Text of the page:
Science worth a thousand words

Published October 01 2017

Danielle Snowflack designed and stitched this bacteriophage in 2012 when she was a graduate student at Princeton University. images courtesy of Danielle Snowflack

In my experience, most communication training for scientists focuses on our words. As scientists, we need to read, write and evaluate scientific literature. We need to communicate our results to all audiences, from our grandparents to our peers to our collaborators. We must learn to stand in front of an audience and engage people with our spoken words. We always will focus on our research in the laboratory, but communication skills are crucial for success in science.

(And as the new manager of public outreach at the American Society for Biochemistry and Molecular Biology, I have to add that our course “The Art of Science Communication” is an amazing way to hone your verbal presentation skills.)

However, I’ve always been a picture person. As an undergraduate studying natural sciences at Muhlenberg College, my notebooks were full of annotated drawings of whatever I was learning in class. I was also an art major — some of my paintings were inspired by microscopic studies from my biology labs. I didn’t know there was a way to combine the two, nor was I pursuing it. Like many optimistic undergrads, I was going to be a biology professor at an institution like my alma mater. Art would continue to be my hobby.

I earned my Ph.D. from Princeton University, where I studied the mechanisms of translational control during development with Elizabeth Gavis. Throughout my graduate work, art served as a pressure valve when the stress of research got to be too much. Toward the end of my graduate career, I realized that the professorate just wasn’t for me. But then what do you do after you defend? I knew science could be blended with art, and I even considered pursuing medical or scientific illustration after I finished my Ph.D. I couldn’t shake my desire to be an educator though, so I pursued an amazing opportunity as director of education at Edvotek Inc., a biotechnology company dedicated to creating hands-on science experiences for educators. (For more on my experience in K–12 education, read about my career insights in the August 2015 issue of ASBMB Today.)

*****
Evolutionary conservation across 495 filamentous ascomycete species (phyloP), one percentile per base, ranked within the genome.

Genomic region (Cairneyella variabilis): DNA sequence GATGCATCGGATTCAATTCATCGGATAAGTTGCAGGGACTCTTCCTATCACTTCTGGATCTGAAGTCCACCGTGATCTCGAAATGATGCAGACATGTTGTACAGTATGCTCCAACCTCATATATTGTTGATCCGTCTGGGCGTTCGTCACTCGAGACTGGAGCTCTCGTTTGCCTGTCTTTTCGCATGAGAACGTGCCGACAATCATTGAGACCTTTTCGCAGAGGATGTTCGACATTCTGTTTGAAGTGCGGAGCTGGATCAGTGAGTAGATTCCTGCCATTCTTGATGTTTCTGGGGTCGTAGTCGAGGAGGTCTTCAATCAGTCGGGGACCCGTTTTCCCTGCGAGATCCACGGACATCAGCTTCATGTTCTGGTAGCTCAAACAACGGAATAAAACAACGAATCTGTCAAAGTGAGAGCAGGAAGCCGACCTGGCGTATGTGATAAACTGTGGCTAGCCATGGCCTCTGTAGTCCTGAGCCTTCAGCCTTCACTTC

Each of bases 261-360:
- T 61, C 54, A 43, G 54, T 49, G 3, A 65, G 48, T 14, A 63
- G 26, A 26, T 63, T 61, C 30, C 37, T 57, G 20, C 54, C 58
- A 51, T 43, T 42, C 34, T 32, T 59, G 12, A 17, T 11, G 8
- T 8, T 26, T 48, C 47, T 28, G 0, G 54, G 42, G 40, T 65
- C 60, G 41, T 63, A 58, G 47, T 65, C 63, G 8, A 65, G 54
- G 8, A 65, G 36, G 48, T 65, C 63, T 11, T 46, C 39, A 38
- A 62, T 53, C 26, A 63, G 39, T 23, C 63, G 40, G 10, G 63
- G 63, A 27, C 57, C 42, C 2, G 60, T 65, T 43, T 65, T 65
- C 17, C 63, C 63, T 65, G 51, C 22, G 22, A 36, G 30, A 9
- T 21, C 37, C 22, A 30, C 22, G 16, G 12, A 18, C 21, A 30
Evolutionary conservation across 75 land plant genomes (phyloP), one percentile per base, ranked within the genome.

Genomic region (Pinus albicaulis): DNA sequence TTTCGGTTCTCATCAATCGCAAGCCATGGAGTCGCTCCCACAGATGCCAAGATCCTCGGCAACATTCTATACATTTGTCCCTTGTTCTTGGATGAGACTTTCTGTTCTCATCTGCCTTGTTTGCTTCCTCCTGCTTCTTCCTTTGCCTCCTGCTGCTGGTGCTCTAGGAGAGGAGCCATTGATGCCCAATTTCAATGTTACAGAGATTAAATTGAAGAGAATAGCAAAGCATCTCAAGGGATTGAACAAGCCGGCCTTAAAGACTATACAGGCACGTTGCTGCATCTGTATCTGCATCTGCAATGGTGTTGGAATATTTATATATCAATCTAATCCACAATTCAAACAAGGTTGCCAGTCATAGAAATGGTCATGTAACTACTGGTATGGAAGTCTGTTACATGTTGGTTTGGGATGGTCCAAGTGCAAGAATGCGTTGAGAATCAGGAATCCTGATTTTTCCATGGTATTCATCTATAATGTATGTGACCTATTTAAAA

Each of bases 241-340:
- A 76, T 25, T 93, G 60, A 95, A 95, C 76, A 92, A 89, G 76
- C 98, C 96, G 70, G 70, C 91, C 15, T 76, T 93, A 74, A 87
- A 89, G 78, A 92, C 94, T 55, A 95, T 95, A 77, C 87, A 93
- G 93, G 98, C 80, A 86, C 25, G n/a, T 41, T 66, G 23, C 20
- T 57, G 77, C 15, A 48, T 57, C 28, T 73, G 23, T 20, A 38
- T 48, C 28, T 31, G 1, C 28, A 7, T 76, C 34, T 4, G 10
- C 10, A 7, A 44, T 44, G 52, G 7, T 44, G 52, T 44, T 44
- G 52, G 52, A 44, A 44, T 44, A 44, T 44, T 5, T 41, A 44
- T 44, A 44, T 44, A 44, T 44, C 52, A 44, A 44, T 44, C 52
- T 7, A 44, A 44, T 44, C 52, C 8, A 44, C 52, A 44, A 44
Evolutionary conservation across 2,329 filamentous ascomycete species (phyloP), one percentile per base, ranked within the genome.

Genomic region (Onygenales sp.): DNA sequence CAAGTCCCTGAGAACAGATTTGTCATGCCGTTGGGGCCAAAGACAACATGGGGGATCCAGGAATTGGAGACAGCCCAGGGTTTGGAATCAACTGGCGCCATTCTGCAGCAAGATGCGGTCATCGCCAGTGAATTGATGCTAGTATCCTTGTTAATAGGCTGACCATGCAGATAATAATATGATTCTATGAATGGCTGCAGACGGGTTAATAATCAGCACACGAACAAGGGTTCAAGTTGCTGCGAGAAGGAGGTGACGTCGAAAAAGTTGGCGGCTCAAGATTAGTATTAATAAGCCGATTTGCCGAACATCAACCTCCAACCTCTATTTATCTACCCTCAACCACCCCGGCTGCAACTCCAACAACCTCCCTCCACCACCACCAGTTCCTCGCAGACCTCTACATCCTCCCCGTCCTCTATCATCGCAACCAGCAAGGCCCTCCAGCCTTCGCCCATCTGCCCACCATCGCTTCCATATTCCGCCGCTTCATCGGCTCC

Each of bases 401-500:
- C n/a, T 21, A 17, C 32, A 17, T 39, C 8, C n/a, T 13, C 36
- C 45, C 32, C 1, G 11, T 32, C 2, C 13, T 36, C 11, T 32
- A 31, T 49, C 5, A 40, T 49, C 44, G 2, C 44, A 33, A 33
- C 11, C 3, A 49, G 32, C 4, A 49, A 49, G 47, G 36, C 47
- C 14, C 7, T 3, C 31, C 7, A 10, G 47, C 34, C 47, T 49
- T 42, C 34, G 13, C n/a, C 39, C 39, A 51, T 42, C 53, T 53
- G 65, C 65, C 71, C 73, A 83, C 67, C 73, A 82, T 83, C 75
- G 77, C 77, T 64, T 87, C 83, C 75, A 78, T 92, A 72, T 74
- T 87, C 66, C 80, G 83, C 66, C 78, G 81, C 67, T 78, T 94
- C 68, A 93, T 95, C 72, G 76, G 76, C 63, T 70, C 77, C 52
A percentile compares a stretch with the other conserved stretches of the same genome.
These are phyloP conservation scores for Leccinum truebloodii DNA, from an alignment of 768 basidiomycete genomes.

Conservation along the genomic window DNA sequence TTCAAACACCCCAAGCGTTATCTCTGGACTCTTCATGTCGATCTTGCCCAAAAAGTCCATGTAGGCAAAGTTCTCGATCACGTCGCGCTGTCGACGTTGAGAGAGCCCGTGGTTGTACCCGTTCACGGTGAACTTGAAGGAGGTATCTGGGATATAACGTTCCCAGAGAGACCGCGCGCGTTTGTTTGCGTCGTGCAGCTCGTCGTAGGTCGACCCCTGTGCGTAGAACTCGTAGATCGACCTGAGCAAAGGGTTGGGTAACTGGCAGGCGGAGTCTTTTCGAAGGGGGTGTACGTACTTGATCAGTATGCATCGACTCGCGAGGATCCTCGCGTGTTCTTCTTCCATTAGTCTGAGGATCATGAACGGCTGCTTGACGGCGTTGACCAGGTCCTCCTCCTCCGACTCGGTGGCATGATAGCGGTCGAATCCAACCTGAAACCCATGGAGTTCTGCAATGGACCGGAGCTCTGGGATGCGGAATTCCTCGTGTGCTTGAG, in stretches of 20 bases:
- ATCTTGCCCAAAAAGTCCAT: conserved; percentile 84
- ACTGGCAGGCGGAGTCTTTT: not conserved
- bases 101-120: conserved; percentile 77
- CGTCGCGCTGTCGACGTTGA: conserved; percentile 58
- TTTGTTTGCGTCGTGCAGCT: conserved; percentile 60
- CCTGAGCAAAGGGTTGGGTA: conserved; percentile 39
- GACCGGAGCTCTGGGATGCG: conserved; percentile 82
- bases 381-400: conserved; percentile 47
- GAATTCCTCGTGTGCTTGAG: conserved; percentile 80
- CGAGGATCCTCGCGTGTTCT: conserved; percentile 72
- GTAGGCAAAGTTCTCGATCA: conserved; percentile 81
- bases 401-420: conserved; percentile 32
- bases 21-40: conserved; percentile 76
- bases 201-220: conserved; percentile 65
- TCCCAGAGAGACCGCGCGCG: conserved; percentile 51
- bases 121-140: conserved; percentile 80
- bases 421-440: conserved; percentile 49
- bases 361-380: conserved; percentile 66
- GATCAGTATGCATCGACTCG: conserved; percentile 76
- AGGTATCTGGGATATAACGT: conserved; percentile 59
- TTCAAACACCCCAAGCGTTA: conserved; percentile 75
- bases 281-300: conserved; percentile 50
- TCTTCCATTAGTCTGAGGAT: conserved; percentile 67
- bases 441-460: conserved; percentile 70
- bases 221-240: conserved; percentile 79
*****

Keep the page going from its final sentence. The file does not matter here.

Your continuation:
In my role at Edvotek, I explored STEAM education — a movement in K–12 education that integrates art into the traditional science, technology, engineering and math curriculum. When done well, STEAM encourages learners to think creatively about challenges in STEM fields. I stumbled upon the “SciArt” community online while pursuing some experiment ideas, and the breadth of work blew my mind. The arts were being used in so many ways to communicate science, from data visualizations and microscopy pictures to fine art and cartoons and even the occasional science dance. These were visual ways to capture the public’s interest in science and, hopefully, to create discourse on the different STEM fields. I was hooked.

As an undergraduate at Muhlenberg College in 2001, Danielle Snowflack captured her observations of flower buds under a microscope using acrylic paint.

I’m thrilled now to be taking over for Geoff Hunt as the manager of public outreach at the ASBMB. It’s always scary to make a career change, but I couldn’t have landed in a better place. I’m excited to bring my experience as a scientist, an educator and a communicator to this organization. I hope to encourage scientists to seek all avenues possible to communicate their work, including the arts. While my interest is in the visual arts, literature, music and even dance can be inspired by science. Here are a few ways for us to engage our creative side.

Are you a Ph.D. candidate in a science-related field? Do you love to dance? Each year, the American Association for the Advancement of Science runs the “Dance your Ph.D.” contest. The 2016 winners can be found online at

Do you ever sit at the microscope and admire the beauty of biology? Send your images to the FASEB BioArt contest at

Looking for inspiration through social media? Check out the #SciArt tag on Twitter or Instagram and prepare to have your mind blown.

Not an artist? Hire one. Science illustrators can help scientists tell their story in a different way. Learn more in the ASBMB Today article.

Are you creating SciArt? Share it with us here or with me on Twitter @drsnowflack. You might be featured on the outreach blog here or in the pages of ASBMB Today.

Danielle Snowflack Danielle Snowflack is the manager of public outreach at the ASBMB.